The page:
Astronaut photograph ISS016-E-31086 was acquired on March 3, 2008, with a Kodak 760C digital camera fitted with a 400 mm lens, and is provided by the ISS Crew Earth Observations experiment. The image was taken by the Expedition 16 crew, and is provided by the Image Science & Analysis Laboratory, Johnson Space Center. The image in this article has been cropped and enhanced to improve contrast. Lens artifacts have been removed. The International Space Station Program supports the laboratory to help astronauts take pictures of Earth that will be of the greatest value to scientists and the public, and to make those images freely available on the Internet. Additional images taken by astronauts and cosmonauts can be viewed at the NASA/JSC Gateway to Astronaut Photography of Earth. Caption by William L. Stefanov, NASA-JSC.
This astronaut photograph highlights Cerro (Spanish for “hill”) Culiacan, part of the 50,000 km2 Michoacán-Guanajuato volcanic field of west-central Mexico. The volcanic field contains over 1,400 known vents, with cinder cones, steep, cone-shaped hills, being the dominant landform. Cerro Culiacan however, is a shield volcano, a more gently sloping mound formed by basaltic lavas. Cerro Culiacan most likely formed during the Pleistocene Epoch approximately 10,000 to 2 million years ago. Shield volcanoes in the Michoacán-Guanajuato field tend to have steeper slopes than similar volcanic structures elsewhere (namely Iceland; this is perhaps due to slightly thicker or higher-viscosity lavas), and the 1,100-meter high Cerro Culiacan is no exception.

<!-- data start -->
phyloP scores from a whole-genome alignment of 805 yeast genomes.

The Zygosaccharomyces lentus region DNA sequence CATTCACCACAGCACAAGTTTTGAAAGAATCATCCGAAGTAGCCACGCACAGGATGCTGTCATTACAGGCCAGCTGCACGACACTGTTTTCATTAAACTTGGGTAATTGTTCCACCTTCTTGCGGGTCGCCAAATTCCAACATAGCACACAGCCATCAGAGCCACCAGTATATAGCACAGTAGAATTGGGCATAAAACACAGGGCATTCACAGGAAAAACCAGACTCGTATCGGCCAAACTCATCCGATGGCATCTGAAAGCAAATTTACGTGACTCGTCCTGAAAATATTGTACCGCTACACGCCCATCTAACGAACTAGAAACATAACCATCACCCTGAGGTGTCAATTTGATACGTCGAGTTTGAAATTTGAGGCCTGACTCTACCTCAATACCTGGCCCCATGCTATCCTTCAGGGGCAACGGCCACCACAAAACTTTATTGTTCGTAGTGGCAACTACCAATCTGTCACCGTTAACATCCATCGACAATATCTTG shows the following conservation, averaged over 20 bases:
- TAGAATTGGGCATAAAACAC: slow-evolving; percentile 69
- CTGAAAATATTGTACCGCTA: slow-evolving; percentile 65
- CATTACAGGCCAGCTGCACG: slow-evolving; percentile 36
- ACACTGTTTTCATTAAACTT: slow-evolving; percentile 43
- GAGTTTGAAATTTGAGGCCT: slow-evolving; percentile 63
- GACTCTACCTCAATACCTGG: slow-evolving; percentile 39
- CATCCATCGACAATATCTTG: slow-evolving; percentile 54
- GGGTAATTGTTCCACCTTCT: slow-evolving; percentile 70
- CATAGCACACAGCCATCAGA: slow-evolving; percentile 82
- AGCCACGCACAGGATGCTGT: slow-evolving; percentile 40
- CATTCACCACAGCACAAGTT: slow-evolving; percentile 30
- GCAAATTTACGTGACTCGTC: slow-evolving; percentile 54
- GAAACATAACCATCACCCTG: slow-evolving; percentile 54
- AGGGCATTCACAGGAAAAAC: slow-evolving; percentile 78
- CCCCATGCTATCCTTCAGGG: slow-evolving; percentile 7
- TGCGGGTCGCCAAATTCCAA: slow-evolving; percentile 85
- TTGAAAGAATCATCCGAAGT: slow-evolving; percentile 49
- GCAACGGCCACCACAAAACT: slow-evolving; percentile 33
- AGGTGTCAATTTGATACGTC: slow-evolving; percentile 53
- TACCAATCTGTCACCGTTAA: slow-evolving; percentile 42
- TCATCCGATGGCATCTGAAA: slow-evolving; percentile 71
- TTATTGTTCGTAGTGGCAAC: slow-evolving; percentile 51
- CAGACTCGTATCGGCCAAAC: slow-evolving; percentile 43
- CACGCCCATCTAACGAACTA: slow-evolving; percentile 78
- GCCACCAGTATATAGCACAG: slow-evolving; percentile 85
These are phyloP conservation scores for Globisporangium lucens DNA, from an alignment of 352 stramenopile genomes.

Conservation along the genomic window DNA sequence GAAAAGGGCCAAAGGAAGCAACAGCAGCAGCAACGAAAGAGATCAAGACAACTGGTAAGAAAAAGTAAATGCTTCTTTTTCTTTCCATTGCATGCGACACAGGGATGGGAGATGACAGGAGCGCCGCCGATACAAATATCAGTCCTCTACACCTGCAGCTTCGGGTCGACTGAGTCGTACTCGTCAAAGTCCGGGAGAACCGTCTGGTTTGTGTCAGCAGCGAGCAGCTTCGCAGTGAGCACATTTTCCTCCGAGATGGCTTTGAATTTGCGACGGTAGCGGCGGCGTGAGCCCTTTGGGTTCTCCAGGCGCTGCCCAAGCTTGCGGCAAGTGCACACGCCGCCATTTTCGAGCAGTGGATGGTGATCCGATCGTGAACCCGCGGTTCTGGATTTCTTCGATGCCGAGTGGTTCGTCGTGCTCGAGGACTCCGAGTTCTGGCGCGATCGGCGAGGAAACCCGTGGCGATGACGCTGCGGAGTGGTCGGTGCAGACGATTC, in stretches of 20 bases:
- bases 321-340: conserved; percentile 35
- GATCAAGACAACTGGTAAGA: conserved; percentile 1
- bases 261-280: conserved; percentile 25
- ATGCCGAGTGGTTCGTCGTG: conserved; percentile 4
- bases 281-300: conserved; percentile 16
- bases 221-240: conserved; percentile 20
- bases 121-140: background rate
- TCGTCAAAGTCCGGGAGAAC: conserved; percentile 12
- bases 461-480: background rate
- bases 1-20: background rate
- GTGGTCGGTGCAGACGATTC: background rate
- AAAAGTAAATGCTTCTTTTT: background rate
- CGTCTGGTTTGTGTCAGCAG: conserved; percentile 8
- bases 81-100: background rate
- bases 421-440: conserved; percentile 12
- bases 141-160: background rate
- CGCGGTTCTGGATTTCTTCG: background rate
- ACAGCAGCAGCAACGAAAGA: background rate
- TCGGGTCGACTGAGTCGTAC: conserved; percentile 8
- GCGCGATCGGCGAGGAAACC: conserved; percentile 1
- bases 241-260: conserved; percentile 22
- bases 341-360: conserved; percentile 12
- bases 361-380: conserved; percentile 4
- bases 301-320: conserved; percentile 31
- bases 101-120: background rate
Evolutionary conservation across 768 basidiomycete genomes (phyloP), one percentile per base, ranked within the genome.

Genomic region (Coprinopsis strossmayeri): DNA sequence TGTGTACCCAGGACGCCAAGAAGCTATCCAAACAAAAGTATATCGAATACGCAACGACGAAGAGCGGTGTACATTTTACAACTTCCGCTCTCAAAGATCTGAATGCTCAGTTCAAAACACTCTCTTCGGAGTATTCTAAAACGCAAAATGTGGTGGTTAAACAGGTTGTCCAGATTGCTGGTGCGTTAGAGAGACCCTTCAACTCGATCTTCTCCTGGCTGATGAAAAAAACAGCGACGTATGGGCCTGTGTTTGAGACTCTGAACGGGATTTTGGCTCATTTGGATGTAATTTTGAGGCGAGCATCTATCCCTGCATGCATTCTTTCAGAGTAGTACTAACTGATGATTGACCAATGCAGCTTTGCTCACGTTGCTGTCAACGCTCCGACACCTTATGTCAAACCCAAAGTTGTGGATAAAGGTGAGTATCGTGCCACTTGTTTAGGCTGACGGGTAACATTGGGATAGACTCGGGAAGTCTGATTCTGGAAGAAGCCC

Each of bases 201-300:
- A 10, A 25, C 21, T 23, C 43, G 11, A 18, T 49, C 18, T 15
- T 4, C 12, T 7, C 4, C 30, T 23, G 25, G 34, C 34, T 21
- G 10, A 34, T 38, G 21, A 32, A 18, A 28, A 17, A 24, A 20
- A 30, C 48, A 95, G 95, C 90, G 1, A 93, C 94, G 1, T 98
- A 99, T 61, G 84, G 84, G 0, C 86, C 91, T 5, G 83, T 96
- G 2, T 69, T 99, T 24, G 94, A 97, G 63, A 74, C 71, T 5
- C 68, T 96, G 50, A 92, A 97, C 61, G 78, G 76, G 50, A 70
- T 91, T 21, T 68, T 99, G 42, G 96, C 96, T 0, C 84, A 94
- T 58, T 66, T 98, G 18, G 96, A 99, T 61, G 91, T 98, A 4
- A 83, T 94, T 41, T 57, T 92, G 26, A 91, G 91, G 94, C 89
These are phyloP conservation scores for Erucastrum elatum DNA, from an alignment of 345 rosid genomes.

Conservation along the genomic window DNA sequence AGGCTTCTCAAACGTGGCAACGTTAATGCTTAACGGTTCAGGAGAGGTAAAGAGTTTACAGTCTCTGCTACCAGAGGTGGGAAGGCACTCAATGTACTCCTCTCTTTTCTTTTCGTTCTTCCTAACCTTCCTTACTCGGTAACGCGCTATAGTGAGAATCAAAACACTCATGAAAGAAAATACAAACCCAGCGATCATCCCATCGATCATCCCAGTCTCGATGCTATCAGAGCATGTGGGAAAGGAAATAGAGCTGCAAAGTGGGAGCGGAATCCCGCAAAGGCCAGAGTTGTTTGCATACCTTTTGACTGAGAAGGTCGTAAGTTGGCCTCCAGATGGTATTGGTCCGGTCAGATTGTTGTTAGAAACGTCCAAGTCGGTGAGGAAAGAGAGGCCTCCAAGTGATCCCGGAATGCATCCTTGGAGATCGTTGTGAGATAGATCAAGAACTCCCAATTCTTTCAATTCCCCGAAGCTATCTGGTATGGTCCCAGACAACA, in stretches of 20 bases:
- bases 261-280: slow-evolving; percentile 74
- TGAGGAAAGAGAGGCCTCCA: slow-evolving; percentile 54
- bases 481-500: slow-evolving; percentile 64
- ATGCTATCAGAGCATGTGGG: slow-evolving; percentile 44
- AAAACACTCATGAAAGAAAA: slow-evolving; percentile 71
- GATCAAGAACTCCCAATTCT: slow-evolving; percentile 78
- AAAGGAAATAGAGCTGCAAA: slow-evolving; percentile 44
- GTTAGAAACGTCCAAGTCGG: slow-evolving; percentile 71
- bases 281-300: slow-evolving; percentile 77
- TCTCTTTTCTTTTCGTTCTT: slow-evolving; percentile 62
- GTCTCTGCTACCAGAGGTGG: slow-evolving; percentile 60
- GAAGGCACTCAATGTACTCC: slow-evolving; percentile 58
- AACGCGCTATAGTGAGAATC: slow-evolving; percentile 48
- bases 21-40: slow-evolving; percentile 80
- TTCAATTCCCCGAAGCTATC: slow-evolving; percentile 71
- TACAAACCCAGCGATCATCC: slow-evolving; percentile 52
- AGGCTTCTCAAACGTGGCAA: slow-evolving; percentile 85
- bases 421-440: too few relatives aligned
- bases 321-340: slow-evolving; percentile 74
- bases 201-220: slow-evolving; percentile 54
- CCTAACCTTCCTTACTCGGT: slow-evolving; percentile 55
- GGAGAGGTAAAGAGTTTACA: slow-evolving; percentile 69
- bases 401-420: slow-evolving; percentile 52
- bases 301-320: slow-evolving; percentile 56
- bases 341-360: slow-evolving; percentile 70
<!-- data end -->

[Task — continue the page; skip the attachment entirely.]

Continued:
The permeable, highly fractured basalt of Culiacan is an important component of the local hydrology. Precipitation that falls on the slopes of the hill swiftly infiltrates the sediments of the valley floor, providing sufficient moisture to support agriculture (green and brown fields at image center) and, in turn, several small cities such as Jaral del Progreso and El Capulin de la Trinidad (light gray regions with street grids). Precipitation has also incised the slopes of Cerro Culiacan with a radial drainage pattern, extending outwards from the peak in all directions much like the spokes of a bicycle wheel.
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This image originally appeared on the Earth Observatory. Click here to view the full, original record.